Thursday, January 16, 2020

2020 Day 13: Prototypes are working


The shooter prototype was updated with a more rigid hood and basic velocity control on the NEO motors. It's shooting with 2 NEOs powering a 6" wheel 1:1 at 5000 RPM and a 4in accelerator wheel powered by 1 NEO 1:1 at 5000RPM. We plan to update the shooter to gear the main flywheel up so the NEOs have more power head room to maintain an RPM of around 5000. We also may test powering the accelerator wheel off the same two NEOs that are powering the main fly wheel.



Our newest intake prototype is meeting all our expectations for an intake. The balls are rapidly moved up into our robot and our new indexer should be able to sort out the 3 wide balls pretty easily in the unlikely case we are intake 3 balls all sitting next to each other.



The indexer prototype based on FRC#6135 is working flawlessly. 

Video of it working without intake

More Pictures and Video of all the systems are available in our photo gallery. 

Spectrum Dead Axle Rollers

The roller setup we have been using in our prototypes are based on a system we developed for our 2019 Cargo intake. We plan to use it again for our Power Cell intake.

The system has 6 parts
  1. 7/8" Aluminum Tubing 
  2. 1.125" ID x 1.25" OD Polycarbonate Tubing
  3. McMaster Tube Connecting Nuts for 7/8" Tube
  4. 7/8" ID x 1.125" OD Needle Bearings
  5. 7/8" Push on Retaining Rings
  6. 3D printed Clamp-On Pulleys

  • The 7/8" tube has the tube connecting nuts (star nuts) pressed into the ends of the length you need to span and is bolted into place on the ends acting as a standoff between two plates. 
  • The needle bearings go in the ends of the polycarbonate tube after you cut it to length. 
  • The push on retaining rings hold the tube and needle bearings in place. 
  • The 3D printed pulley clamps over the polycarbonate tube so it can be driven by a belt. 
  • Any rubber tube of your choice can be applied to the outside of the polycarbonate tube to provide grip on the game pieces.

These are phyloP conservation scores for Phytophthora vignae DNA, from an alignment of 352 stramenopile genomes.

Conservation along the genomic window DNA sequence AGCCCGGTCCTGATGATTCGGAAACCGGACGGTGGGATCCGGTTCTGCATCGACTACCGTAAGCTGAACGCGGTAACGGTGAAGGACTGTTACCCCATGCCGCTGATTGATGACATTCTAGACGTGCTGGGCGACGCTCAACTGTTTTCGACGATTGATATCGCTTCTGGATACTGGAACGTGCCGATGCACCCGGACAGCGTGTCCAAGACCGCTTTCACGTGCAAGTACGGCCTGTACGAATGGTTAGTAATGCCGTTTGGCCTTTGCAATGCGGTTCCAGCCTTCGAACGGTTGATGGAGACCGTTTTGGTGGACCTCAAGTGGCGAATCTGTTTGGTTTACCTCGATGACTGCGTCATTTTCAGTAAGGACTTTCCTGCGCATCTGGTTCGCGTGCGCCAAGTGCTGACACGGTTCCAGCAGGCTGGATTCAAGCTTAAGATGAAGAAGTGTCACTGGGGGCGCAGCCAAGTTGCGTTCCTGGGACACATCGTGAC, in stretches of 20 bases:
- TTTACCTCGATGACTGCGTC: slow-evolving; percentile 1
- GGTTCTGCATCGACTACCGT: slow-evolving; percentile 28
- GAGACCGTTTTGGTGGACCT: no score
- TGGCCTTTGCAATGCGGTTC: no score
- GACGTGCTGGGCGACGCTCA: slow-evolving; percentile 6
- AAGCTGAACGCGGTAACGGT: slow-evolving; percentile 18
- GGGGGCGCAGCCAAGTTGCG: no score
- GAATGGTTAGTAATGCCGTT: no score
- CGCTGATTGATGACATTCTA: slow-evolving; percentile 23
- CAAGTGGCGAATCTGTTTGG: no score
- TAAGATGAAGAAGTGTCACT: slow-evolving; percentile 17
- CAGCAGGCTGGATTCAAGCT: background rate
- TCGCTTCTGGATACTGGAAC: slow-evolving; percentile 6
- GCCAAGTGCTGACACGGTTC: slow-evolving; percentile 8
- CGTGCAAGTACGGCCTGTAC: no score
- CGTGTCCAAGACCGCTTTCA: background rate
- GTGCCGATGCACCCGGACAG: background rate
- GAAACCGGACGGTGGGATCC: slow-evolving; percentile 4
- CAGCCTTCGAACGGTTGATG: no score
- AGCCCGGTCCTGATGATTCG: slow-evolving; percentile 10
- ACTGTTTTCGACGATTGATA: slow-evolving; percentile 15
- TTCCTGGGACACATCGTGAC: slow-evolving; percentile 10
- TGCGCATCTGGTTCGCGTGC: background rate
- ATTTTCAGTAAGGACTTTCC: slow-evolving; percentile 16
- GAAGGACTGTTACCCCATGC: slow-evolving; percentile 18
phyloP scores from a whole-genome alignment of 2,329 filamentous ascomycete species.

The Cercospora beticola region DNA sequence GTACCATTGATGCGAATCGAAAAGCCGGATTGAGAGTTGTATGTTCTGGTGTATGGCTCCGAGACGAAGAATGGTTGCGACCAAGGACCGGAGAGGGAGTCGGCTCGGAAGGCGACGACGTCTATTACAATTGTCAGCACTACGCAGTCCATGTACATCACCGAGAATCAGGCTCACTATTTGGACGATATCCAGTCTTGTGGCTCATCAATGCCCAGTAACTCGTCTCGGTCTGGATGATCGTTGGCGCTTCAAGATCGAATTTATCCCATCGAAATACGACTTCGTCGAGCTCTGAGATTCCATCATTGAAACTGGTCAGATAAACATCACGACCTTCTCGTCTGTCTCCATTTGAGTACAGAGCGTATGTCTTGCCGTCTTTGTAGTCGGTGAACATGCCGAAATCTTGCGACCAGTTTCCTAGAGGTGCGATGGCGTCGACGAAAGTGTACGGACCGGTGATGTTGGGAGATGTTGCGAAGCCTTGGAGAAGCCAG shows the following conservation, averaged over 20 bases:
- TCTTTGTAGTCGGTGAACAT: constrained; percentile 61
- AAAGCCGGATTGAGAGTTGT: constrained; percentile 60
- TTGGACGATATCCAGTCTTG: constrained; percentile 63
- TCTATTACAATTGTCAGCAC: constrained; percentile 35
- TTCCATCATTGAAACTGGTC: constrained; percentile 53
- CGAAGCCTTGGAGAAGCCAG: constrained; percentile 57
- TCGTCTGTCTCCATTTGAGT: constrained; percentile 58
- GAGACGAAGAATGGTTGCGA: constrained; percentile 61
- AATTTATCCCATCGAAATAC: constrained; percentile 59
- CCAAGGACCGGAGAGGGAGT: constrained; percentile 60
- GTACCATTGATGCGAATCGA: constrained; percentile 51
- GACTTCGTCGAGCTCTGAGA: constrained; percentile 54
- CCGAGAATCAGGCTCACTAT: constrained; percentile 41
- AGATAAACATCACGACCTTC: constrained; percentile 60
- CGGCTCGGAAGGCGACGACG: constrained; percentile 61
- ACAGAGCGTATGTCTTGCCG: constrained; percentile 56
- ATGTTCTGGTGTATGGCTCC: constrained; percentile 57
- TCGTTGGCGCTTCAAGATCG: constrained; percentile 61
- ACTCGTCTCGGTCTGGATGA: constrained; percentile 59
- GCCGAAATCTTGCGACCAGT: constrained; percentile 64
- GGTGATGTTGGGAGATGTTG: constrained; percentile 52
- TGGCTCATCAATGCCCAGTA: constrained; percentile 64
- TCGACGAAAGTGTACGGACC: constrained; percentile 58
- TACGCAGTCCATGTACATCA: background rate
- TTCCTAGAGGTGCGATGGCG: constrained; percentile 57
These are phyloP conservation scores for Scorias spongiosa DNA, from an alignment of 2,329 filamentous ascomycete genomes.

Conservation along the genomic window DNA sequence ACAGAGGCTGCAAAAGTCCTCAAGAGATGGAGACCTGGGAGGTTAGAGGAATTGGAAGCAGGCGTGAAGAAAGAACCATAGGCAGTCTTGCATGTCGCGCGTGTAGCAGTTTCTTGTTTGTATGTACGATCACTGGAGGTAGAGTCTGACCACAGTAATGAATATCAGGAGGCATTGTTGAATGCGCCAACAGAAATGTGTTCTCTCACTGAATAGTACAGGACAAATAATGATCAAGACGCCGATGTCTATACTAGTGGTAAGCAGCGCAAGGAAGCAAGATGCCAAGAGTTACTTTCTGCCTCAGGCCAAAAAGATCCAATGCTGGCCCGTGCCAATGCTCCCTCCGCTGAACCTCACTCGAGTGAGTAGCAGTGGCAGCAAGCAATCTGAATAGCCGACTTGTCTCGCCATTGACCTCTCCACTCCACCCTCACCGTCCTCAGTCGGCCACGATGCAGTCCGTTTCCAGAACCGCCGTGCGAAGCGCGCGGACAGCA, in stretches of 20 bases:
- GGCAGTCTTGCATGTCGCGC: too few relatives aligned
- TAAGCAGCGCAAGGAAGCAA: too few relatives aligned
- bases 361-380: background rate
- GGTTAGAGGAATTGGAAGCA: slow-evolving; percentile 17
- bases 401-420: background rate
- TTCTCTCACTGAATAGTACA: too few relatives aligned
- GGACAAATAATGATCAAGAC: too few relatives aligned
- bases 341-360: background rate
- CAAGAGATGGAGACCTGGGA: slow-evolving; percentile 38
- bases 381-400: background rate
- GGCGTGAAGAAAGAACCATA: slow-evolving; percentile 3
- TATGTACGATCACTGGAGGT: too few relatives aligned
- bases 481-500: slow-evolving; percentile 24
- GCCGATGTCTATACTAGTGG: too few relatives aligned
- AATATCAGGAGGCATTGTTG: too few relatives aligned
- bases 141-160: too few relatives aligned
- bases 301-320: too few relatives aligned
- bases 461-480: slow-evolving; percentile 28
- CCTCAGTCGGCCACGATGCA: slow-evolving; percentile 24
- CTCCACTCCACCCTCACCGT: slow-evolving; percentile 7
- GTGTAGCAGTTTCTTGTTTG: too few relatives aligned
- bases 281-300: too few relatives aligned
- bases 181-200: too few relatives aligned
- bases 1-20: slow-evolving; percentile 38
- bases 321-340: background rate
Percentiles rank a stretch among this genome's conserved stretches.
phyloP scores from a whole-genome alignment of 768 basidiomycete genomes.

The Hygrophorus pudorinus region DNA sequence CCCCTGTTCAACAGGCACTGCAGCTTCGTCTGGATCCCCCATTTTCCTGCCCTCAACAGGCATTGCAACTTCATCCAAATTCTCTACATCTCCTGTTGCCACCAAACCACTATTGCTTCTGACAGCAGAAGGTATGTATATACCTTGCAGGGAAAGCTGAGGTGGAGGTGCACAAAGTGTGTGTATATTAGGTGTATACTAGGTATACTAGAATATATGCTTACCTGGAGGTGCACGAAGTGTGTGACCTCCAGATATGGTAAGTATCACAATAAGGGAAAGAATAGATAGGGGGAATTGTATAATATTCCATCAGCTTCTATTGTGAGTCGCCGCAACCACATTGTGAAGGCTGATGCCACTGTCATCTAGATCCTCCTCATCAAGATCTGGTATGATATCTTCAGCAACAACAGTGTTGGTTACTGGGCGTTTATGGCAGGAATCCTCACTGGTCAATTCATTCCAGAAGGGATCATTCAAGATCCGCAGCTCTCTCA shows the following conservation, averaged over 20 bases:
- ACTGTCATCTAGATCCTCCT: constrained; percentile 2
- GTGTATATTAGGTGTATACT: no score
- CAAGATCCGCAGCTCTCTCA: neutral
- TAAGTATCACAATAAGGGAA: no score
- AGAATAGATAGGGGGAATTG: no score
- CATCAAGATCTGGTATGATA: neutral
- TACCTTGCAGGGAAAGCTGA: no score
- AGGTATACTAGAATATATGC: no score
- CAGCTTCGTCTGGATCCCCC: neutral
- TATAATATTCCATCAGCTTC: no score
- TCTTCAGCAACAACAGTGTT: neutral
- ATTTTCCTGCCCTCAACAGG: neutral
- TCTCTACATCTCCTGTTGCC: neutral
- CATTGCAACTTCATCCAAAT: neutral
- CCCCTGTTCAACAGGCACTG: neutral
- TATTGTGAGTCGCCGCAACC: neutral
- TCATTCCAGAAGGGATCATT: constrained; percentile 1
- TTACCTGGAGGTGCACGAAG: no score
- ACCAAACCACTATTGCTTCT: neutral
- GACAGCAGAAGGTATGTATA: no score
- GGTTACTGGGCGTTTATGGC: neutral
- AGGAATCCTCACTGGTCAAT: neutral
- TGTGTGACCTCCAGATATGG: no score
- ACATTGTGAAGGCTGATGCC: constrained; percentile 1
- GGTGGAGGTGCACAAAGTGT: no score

2020 Day 12: New intake/indexer Plan

Block Robot Update

The new intake plan, allows for balls to rapidly be brought into the robot with a wide intake, and set quickly into the tower using a powered V similar to prototype videos from FRC#6135FRC#4481 and FRC#95 . We plan to prototype some variations of this idea by adding a central channel for balls to rolls straight down and possibly a powered belt to move balls towards the tower belting as well. We will test various options for the side conveyors/wheels and also speeds and direction changes.
The tray on top of the intake is designed so this robot would be able to load from the human player station with the intake down. That should allow us to intake balls on the ground and then quickly get any remaining needed balls from the loading bay when drive in.
Block Robot 1-16.PNG

When retracted the intake acts as a cage around any balls remaining in the funnel to not allow them to bounce out of the robot as we drive over the boundaries.
Block Robot 1-16 #2.PNG

We have prototypes of these systems under constructed and will post video and photos when they are operational.


Wednesday, January 15, 2020

2020 Day 11: Design Review Week 2

Tuesday = design review day

Here are some of the slides from today's review put together by each of the subsystem lead groups.

Drivetrain week 2.PNG
Intake Week 2.PNG
Intake week 2 #2.PNG
Climber Week 2.PNG
Buddy Climb Week 2.PNG
Shooter Week 2.PNG
Shooter Week 2 #2.PNG
Photo of V2 Prototype using HYPEblocks, hopefully we will have some testing tomorrow. We have to refactor the hood a bit.
Controls Week 2.PNG


Tuesday, January 14, 2020

2020 Day 9 & 10

Everybot and Week 6 Robots

This past Sunday, Spectrum was able to attend an event hosted by the Robonauts were Everybot and Week 6 demonstrated game play together. Both robots were very well done for only needing one week to complete.

Takeaways (Some are just confirmations of what we already knew)
  • The outer goal is very large. Week 6 was able to easily manually aim their robot to score consistent shots.
  • Fast low bots may have value in getting up to the RP level of balls but you need to be very quick in getting balls dumped into the goal and quick at intaking balls. Everybot does both very well.
  • The balance even on the wooden switch didn't seem hard to accomplish. A reliable and consistent climb will be incredibly important.